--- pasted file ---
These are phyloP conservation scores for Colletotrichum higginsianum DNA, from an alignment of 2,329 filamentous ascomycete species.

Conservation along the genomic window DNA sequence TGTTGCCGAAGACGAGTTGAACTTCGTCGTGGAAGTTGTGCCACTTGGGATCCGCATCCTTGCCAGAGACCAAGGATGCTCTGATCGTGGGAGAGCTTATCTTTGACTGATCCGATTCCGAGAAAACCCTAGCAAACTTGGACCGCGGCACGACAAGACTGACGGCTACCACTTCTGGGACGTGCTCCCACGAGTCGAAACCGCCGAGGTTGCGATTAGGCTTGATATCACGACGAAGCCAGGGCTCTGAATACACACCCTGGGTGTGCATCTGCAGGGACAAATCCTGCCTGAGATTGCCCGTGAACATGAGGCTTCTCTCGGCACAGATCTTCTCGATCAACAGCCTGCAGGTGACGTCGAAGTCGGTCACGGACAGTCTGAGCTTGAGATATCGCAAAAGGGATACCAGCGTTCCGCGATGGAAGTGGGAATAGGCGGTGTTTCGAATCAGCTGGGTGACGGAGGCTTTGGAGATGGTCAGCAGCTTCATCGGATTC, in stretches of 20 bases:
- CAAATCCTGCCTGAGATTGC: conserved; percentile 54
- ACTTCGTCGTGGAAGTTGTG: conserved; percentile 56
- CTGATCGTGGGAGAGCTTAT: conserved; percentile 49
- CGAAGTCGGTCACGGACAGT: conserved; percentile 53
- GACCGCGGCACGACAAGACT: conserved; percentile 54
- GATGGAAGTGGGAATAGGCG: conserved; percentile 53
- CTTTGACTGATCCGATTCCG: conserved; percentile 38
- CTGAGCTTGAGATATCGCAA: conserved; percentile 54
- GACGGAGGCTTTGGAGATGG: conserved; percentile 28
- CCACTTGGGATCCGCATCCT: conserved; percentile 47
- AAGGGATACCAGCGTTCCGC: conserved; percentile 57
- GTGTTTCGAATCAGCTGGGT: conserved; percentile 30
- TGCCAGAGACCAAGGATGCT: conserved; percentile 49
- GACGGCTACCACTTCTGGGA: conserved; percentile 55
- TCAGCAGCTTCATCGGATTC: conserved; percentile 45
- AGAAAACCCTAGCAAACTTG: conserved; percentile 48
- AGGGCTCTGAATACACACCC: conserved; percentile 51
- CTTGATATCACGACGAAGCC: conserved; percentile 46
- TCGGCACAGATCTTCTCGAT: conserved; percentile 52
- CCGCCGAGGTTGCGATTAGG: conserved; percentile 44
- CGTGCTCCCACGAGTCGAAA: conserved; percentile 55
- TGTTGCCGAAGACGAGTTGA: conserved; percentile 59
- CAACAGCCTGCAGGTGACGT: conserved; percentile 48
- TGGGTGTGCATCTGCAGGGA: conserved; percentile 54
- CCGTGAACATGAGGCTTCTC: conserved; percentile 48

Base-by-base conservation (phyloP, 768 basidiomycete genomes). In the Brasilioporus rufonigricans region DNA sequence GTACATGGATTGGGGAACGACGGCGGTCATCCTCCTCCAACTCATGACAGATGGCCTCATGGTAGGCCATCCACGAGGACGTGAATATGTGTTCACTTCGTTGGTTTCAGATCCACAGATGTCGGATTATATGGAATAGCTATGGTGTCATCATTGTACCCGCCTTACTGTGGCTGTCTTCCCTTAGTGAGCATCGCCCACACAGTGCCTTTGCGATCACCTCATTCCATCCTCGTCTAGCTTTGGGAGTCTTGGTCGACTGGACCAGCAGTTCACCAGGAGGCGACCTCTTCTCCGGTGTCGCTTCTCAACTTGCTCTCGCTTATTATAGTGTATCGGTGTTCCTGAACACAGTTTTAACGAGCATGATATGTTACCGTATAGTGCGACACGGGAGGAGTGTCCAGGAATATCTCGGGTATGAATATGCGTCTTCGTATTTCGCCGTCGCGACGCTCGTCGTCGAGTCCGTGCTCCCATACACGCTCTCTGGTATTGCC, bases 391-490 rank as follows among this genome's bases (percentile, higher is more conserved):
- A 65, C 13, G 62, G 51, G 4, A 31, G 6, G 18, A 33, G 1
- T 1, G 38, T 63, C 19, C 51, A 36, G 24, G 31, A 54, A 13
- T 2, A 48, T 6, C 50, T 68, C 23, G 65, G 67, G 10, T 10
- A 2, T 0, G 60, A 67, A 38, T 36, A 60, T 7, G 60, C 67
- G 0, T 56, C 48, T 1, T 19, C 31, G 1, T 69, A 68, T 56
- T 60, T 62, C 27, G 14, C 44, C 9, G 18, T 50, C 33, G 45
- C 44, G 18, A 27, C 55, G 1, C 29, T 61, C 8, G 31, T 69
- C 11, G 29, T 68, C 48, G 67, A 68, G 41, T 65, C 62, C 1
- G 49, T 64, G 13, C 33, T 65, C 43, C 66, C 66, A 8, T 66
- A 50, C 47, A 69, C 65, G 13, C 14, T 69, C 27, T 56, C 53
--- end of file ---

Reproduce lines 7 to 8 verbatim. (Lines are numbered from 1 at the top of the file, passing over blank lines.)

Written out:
- GACCGCGGCACGACAAGACT: conserved; percentile 54
- GATGGAAGTGGGAATAGGCG: conserved; percentile 53